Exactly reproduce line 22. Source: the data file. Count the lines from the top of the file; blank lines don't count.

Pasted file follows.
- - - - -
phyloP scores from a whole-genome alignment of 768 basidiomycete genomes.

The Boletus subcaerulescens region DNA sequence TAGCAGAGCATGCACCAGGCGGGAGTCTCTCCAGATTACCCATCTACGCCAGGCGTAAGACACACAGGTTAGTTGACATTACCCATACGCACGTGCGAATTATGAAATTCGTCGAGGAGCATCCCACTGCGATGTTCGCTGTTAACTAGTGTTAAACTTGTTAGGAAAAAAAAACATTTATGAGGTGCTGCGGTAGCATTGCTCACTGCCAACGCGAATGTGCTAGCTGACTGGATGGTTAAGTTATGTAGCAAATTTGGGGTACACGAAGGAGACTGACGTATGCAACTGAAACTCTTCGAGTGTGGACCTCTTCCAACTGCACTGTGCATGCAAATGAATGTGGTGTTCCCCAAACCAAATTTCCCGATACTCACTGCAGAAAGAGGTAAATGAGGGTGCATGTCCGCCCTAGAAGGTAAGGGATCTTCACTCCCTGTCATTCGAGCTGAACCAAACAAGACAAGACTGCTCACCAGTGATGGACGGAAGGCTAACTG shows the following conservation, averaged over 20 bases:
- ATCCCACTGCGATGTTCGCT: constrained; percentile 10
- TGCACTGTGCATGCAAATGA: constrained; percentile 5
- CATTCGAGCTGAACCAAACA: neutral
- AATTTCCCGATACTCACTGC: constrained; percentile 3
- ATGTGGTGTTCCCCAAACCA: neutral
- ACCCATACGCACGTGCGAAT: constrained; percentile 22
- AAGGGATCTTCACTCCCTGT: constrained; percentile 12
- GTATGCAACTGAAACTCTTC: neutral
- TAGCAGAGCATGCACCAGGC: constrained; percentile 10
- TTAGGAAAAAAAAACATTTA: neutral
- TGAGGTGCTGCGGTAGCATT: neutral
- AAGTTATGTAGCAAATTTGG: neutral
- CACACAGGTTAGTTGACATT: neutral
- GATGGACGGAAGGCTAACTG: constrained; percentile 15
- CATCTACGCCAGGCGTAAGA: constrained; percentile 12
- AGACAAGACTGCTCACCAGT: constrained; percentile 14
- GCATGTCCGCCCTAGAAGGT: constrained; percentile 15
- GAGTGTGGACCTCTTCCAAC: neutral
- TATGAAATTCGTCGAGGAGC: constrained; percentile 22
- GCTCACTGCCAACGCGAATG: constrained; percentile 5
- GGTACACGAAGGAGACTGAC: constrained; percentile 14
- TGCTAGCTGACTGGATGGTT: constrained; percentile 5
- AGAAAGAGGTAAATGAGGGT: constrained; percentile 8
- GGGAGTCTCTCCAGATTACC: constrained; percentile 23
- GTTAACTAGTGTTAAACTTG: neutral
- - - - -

- GCTCACTGCCAACGCGAATG: constrained; percentile 5